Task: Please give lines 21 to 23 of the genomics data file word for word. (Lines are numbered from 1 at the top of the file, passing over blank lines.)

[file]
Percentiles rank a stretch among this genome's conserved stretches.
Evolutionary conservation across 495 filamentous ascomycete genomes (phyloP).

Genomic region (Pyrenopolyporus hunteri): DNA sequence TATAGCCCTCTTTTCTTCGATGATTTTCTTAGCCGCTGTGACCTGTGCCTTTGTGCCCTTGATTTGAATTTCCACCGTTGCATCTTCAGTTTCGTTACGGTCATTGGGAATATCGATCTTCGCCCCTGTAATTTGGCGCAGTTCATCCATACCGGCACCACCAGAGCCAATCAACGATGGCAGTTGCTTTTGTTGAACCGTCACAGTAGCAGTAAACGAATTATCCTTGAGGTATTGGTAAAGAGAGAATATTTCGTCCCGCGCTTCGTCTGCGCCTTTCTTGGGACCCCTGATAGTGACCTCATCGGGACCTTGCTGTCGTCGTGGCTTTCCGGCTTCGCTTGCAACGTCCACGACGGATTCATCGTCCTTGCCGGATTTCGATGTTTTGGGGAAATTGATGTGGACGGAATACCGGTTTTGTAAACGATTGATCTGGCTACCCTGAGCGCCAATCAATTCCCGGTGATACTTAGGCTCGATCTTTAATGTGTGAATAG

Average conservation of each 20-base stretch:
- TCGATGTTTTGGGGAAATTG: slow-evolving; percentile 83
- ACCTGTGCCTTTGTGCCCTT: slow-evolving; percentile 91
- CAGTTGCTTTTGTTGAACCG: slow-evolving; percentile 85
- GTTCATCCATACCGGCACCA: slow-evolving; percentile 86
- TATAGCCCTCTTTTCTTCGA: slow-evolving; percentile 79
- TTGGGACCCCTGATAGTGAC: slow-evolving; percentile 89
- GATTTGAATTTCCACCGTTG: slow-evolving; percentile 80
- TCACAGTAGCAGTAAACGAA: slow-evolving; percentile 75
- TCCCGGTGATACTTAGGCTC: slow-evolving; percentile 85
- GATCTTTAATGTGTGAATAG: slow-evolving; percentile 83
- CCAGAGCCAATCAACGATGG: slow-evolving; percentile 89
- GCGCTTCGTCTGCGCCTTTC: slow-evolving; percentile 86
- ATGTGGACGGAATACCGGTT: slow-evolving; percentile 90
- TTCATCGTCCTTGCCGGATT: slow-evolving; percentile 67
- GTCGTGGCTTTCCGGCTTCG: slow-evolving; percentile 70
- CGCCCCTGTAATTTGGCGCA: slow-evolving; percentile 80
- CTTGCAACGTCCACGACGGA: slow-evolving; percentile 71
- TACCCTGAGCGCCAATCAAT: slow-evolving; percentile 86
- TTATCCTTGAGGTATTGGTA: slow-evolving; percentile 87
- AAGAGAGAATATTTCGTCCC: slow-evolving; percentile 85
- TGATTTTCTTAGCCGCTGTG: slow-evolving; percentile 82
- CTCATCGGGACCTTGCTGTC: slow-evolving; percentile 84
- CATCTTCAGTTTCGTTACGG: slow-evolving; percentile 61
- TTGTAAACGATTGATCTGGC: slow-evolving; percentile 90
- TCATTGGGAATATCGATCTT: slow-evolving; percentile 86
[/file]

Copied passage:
- CTTGCAACGTCCACGACGGA: slow-evolving; percentile 71
- TACCCTGAGCGCCAATCAAT: slow-evolving; percentile 86
- TTATCCTTGAGGTATTGGTA: slow-evolving; percentile 87